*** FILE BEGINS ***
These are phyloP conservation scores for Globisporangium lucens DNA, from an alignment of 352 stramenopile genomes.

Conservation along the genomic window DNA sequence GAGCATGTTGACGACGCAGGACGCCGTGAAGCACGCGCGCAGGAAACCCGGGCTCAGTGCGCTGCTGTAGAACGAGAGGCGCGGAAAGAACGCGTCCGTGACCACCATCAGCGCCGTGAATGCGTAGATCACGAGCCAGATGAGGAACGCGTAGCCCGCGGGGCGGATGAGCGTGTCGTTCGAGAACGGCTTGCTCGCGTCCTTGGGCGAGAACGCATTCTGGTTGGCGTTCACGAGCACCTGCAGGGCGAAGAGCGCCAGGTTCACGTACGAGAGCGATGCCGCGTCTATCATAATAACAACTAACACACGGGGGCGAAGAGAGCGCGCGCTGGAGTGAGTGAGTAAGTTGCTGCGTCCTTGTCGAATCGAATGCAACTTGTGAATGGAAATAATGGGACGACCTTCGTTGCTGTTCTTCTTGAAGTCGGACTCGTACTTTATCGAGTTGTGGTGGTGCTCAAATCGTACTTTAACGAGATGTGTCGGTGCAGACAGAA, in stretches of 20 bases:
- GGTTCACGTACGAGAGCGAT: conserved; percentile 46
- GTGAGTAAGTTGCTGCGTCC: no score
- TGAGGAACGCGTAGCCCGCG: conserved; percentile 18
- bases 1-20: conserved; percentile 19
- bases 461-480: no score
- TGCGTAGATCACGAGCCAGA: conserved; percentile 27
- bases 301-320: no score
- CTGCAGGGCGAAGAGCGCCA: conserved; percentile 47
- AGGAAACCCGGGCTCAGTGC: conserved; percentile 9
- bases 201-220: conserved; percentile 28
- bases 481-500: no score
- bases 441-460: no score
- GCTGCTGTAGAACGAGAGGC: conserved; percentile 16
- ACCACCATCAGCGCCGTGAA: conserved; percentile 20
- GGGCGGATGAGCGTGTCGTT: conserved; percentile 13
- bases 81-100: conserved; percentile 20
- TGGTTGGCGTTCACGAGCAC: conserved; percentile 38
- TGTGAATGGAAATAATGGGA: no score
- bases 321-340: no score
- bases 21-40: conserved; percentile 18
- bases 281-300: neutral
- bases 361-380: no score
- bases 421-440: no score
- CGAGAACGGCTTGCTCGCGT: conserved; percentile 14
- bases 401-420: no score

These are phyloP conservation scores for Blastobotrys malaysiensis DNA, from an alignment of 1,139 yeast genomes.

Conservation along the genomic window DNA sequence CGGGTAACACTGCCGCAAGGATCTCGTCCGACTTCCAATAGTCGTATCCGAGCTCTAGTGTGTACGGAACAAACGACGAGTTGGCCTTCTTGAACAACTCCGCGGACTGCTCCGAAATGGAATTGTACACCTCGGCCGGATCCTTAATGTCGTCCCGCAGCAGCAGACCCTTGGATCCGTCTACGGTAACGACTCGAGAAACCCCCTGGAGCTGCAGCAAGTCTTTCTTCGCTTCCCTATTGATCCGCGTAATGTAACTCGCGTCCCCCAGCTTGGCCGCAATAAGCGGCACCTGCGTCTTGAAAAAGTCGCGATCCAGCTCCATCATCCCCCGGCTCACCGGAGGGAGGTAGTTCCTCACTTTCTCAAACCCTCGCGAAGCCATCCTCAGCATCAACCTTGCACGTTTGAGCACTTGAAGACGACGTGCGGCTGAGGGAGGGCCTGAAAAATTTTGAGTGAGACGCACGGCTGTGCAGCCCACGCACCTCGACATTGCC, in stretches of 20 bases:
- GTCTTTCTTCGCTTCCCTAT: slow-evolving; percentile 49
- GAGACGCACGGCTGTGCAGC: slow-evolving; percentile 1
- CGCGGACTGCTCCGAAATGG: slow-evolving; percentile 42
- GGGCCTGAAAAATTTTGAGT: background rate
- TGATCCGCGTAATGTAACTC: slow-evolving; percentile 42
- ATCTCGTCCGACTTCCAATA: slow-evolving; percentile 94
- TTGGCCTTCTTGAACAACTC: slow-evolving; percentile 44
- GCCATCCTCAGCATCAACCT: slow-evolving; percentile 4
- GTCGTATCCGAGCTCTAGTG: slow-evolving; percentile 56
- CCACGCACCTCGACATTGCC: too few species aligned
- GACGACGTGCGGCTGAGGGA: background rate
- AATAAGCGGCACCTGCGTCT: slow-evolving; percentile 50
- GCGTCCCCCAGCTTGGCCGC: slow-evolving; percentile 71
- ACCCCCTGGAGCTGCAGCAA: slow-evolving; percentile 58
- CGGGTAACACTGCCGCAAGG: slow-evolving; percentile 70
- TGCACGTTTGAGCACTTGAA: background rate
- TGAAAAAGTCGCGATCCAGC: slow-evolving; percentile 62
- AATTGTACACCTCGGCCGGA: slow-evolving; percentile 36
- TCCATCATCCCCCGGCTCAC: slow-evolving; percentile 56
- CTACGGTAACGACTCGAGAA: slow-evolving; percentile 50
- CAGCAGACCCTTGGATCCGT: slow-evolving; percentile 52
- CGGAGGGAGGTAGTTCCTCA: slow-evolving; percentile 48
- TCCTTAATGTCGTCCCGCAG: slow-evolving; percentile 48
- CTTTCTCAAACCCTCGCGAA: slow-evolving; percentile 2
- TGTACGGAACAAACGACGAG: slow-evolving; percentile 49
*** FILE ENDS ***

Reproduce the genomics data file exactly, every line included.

These are phyloP conservation scores for Globisporangium lucens DNA, from an alignment of 352 stramenopile genomes.

Conservation along the genomic window DNA sequence GAGCATGTTGACGACGCAGGACGCCGTGAAGCACGCGCGCAGGAAACCCGGGCTCAGTGCGCTGCTGTAGAACGAGAGGCGCGGAAAGAACGCGTCCGTGACCACCATCAGCGCCGTGAATGCGTAGATCACGAGCCAGATGAGGAACGCGTAGCCCGCGGGGCGGATGAGCGTGTCGTTCGAGAACGGCTTGCTCGCGTCCTTGGGCGAGAACGCATTCTGGTTGGCGTTCACGAGCACCTGCAGGGCGAAGAGCGCCAGGTTCACGTACGAGAGCGATGCCGCGTCTATCATAATAACAACTAACACACGGGGGCGAAGAGAGCGCGCGCTGGAGTGAGTGAGTAAGTTGCTGCGTCCTTGTCGAATCGAATGCAACTTGTGAATGGAAATAATGGGACGACCTTCGTTGCTGTTCTTCTTGAAGTCGGACTCGTACTTTATCGAGTTGTGGTGGTGCTCAAATCGTACTTTAACGAGATGTGTCGGTGCAGACAGAA, in stretches of 20 bases:
- GGTTCACGTACGAGAGCGAT: conserved; percentile 46
- GTGAGTAAGTTGCTGCGTCC: no score
- TGAGGAACGCGTAGCCCGCG: conserved; percentile 18
- bases 1-20: conserved; percentile 19
- bases 461-480: no score
- TGCGTAGATCACGAGCCAGA: conserved; percentile 27
- bases 301-320: no score
- CTGCAGGGCGAAGAGCGCCA: conserved; percentile 47
- AGGAAACCCGGGCTCAGTGC: conserved; percentile 9
- bases 201-220: conserved; percentile 28
- bases 481-500: no score
- bases 441-460: no score
- GCTGCTGTAGAACGAGAGGC: conserved; percentile 16
- ACCACCATCAGCGCCGTGAA: conserved; percentile 20
- GGGCGGATGAGCGTGTCGTT: conserved; percentile 13
- bases 81-100: conserved; percentile 20
- TGGTTGGCGTTCACGAGCAC: conserved; percentile 38
- TGTGAATGGAAATAATGGGA: no score
- bases 321-340: no score
- bases 21-40: conserved; percentile 18
- bases 281-300: neutral
- bases 361-380: no score
- bases 421-440: no score
- CGAGAACGGCTTGCTCGCGT: conserved; percentile 14
- bases 401-420: no score

These are phyloP conservation scores for Blastobotrys malaysiensis DNA, from an alignment of 1,139 yeast genomes.

Conservation along the genomic window DNA sequence CGGGTAACACTGCCGCAAGGATCTCGTCCGACTTCCAATAGTCGTATCCGAGCTCTAGTGTGTACGGAACAAACGACGAGTTGGCCTTCTTGAACAACTCCGCGGACTGCTCCGAAATGGAATTGTACACCTCGGCCGGATCCTTAATGTCGTCCCGCAGCAGCAGACCCTTGGATCCGTCTACGGTAACGACTCGAGAAACCCCCTGGAGCTGCAGCAAGTCTTTCTTCGCTTCCCTATTGATCCGCGTAATGTAACTCGCGTCCCCCAGCTTGGCCGCAATAAGCGGCACCTGCGTCTTGAAAAAGTCGCGATCCAGCTCCATCATCCCCCGGCTCACCGGAGGGAGGTAGTTCCTCACTTTCTCAAACCCTCGCGAAGCCATCCTCAGCATCAACCTTGCACGTTTGAGCACTTGAAGACGACGTGCGGCTGAGGGAGGGCCTGAAAAATTTTGAGTGAGACGCACGGCTGTGCAGCCCACGCACCTCGACATTGCC, in stretches of 20 bases:
- GTCTTTCTTCGCTTCCCTAT: slow-evolving; percentile 49
- GAGACGCACGGCTGTGCAGC: slow-evolving; percentile 1
- CGCGGACTGCTCCGAAATGG: slow-evolving; percentile 42
- GGGCCTGAAAAATTTTGAGT: background rate
- TGATCCGCGTAATGTAACTC: slow-evolving; percentile 42
- ATCTCGTCCGACTTCCAATA: slow-evolving; percentile 94
- TTGGCCTTCTTGAACAACTC: slow-evolving; percentile 44
- GCCATCCTCAGCATCAACCT: slow-evolving; percentile 4
- GTCGTATCCGAGCTCTAGTG: slow-evolving; percentile 56
- CCACGCACCTCGACATTGCC: too few species aligned
- GACGACGTGCGGCTGAGGGA: background rate
- AATAAGCGGCACCTGCGTCT: slow-evolving; percentile 50
- GCGTCCCCCAGCTTGGCCGC: slow-evolving; percentile 71
- ACCCCCTGGAGCTGCAGCAA: slow-evolving; percentile 58
- CGGGTAACACTGCCGCAAGG: slow-evolving; percentile 70
- TGCACGTTTGAGCACTTGAA: background rate
- TGAAAAAGTCGCGATCCAGC: slow-evolving; percentile 62
- AATTGTACACCTCGGCCGGA: slow-evolving; percentile 36
- TCCATCATCCCCCGGCTCAC: slow-evolving; percentile 56
- CTACGGTAACGACTCGAGAA: slow-evolving; percentile 50
- CAGCAGACCCTTGGATCCGT: slow-evolving; percentile 52
- CGGAGGGAGGTAGTTCCTCA: slow-evolving; percentile 48
- TCCTTAATGTCGTCCCGCAG: slow-evolving; percentile 48
- CTTTCTCAAACCCTCGCGAA: slow-evolving; percentile 2
- TGTACGGAACAAACGACGAG: slow-evolving; percentile 49